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Old 02-15-2008, 05:57 PM
Boomer Boomer is offline
Soaring Parsley
Join Date: Nov 2007
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Default Re: Villages Pre-owned Home Buyers, Beware

Originally Posted by JohnN
I'm not an agent, but have bought many a home over the years.
Agents represent the seller unless they tell you otherwise,
and TV sales reps always represent the seller.

you're on your own and better do your homework, including figuring what to ask and offer

MLS is a bit more buyer-friendly, but get the expectations of representation up front
...what JohnN said. That's the way it is.

--and now for my morning dissertation. Today it is about real estate.

Where I live, the agent always represented the seller. The MLS listing contract is between the seller and the MLS through the listing agent and the agent's brokerage. That contract means that every agent in the MLS is working for the seller. --even if the agent is the one driving you around, maybe even buying you lunch, and who has never even laid eyes on the seller.

It is the selling price that dictates how much the listing agent, the selling agent, and the brokerage for each get paid. Therefore, everybody in the MLS is working for the seller. An agent makes the most money by selling his/her own listings. A brokerage makes the most money when the agents sell in-house listings.

But there is a reason why I said "represented" above instead of "represents." There is something relatively new in my state. It's a buyer's agent. But they are still paid by the seller so I don't quite get it. I think it has to with a disclosure form that says they are working for the buyer. - not sure.

VLS agents are a hybrid of sorts so it seems. They do not come under the MLS. I believe they once did, but that has all changed. My best guess is that their first obligation is to the developer. That's OK, too. You just have to understand it.

JohnN said it well.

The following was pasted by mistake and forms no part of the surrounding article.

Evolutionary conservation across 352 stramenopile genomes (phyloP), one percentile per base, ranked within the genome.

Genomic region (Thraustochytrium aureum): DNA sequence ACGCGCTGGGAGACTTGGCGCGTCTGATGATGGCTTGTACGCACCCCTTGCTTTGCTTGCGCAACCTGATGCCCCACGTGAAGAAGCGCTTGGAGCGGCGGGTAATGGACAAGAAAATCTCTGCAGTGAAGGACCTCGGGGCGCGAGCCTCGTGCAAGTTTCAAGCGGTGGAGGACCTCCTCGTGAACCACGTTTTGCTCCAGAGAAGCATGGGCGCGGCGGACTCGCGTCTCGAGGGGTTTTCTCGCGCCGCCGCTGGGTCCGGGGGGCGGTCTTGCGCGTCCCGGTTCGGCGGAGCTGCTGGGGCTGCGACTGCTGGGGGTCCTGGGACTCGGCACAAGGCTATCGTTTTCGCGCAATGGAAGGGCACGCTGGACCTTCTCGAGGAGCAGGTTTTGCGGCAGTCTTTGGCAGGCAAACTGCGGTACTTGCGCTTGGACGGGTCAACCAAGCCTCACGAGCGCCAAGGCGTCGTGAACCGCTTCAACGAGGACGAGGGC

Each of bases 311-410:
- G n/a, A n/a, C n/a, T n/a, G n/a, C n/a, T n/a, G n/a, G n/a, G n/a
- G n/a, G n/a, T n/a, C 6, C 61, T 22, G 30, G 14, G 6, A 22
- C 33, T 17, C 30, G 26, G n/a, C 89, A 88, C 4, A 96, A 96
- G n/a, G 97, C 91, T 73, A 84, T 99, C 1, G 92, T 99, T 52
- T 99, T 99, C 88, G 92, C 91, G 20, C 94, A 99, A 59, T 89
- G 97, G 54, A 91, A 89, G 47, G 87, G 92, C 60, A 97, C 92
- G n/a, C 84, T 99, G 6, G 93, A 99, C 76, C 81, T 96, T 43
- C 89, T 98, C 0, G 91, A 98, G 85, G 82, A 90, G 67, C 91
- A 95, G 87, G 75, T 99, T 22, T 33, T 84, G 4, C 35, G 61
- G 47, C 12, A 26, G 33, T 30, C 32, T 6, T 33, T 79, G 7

You have to realize that you are really the only one who is working for you. A good agent of either the MLS or the VLS must be able to bring it all together in what has been called The Art of the Deal. But you have to do your homework and know your postion.

The TV market is probably going through some transition right now. Agents there were once able to give potential buyers a do or die window of just a few hours to make the decision to sign on the dotted line. Potential buyers had often just sold their homes in other parts of the country for quite a nice profit. All of that drove the market in TV. The houses there were selling really fast. Urgency was constantly in the air. My guess is that things have calmed down a bit.

Anyway, find yourself two agents, one VLS and one MLS. Make sure you are comfortable with them. Tell them what you want to see and where in TV. Don't waste anybody's time by looking at homes out of your price range or in a location you would never consider. TV hosts a lot of Open Houses which can help you get a feel for the various models.

You have to be clear on how agents get paid. It's OK. But you just have to keep it in mind, all through the process. Agents earn their pay by selling houses. The higher the price of the house, the higher the paycheck. But a good agent knows how to put a deal together. A good agent needs to be able to do more than just remain in "take it or leave it" mode.

It always comes back around to the fact that the market will bear what the market will bear.

But through all kinds of real estate markets, the buyer must understand his/her position. You look out for your own interests. That may be by hiring an attorney to make sure you are clear on everything. That attorney would be on your dime.
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